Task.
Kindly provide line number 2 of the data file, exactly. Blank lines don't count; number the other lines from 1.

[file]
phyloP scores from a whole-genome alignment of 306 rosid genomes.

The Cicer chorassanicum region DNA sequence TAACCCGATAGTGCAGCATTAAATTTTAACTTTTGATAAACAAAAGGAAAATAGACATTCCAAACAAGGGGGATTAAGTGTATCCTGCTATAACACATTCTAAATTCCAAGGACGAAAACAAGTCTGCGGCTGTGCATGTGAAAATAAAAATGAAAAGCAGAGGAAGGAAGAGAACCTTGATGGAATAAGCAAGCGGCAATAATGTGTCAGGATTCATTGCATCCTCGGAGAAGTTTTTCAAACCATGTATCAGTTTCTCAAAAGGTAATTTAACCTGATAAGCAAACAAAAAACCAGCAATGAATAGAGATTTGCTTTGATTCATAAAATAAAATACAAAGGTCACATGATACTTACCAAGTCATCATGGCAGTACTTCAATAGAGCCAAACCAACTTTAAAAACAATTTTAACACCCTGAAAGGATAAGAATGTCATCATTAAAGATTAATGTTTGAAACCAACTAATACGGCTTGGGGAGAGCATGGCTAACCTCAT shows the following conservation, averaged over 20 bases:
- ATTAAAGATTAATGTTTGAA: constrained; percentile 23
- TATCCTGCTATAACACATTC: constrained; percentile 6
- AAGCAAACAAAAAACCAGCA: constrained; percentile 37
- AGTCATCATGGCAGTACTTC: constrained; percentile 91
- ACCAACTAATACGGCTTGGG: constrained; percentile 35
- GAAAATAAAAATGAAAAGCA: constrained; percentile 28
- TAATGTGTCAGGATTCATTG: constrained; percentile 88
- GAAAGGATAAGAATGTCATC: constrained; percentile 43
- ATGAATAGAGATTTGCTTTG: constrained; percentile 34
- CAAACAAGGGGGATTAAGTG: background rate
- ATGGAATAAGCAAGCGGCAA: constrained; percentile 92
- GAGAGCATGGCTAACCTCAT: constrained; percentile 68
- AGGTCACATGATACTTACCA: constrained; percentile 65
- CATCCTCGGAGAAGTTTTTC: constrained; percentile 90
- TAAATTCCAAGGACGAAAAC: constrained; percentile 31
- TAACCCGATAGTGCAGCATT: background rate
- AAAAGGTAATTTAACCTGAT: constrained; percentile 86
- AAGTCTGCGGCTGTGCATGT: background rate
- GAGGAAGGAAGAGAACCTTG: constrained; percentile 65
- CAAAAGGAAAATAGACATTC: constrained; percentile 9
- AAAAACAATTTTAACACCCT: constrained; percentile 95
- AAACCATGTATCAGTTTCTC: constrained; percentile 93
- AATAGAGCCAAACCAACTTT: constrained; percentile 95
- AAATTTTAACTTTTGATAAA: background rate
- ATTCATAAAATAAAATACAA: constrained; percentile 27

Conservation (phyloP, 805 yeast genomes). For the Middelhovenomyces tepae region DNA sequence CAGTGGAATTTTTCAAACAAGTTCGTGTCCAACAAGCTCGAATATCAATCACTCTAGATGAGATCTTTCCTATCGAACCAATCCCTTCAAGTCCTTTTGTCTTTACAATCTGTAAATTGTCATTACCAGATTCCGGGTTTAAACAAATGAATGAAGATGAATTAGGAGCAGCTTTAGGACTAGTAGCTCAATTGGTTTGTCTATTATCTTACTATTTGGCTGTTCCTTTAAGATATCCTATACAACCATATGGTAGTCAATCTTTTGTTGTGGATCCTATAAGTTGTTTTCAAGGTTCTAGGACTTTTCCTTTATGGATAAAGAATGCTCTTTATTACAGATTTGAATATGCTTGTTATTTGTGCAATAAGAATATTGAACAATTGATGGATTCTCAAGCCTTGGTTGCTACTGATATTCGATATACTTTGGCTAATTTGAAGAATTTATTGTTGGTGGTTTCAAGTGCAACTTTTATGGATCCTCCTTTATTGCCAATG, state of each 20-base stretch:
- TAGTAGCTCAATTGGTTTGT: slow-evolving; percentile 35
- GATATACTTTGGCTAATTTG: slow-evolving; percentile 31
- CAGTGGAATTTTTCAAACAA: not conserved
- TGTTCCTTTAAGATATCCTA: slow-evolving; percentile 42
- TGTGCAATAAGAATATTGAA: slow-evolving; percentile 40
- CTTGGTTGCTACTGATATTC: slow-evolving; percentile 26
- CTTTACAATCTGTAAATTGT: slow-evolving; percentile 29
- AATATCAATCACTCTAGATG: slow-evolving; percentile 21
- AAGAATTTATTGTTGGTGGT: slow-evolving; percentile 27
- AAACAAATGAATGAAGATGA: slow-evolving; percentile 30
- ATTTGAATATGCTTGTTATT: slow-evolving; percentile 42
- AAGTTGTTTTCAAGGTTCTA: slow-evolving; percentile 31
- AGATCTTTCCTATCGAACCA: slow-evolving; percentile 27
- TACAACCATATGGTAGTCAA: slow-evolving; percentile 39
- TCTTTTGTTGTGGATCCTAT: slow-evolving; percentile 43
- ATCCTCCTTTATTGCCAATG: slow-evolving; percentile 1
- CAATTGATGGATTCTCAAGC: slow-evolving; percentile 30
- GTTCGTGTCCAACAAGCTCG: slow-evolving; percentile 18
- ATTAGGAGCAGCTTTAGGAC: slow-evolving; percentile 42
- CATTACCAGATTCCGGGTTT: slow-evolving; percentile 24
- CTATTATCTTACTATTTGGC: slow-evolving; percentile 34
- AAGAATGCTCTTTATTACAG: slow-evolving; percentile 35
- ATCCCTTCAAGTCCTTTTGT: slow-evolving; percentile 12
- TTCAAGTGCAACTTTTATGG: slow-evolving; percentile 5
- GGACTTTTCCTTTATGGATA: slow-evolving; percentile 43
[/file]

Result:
The Cicer chorassanicum region DNA sequence TAACCCGATAGTGCAGCATTAAATTTTAACTTTTGATAAACAAAAGGAAAATAGACATTCCAAACAAGGGGGATTAAGTGTATCCTGCTATAACACATTCTAAATTCCAAGGACGAAAACAAGTCTGCGGCTGTGCATGTGAAAATAAAAATGAAAAGCAGAGGAAGGAAGAGAACCTTGATGGAATAAGCAAGCGGCAATAATGTGTCAGGATTCATTGCATCCTCGGAGAAGTTTTTCAAACCATGTATCAGTTTCTCAAAAGGTAATTTAACCTGATAAGCAAACAAAAAACCAGCAATGAATAGAGATTTGCTTTGATTCATAAAATAAAATACAAAGGTCACATGATACTTACCAAGTCATCATGGCAGTACTTCAATAGAGCCAAACCAACTTTAAAAACAATTTTAACACCCTGAAAGGATAAGAATGTCATCATTAAAGATTAATGTTTGAAACCAACTAATACGGCTTGGGGAGAGCATGGCTAACCTCAT shows the following conservation, averaged over 20 bases: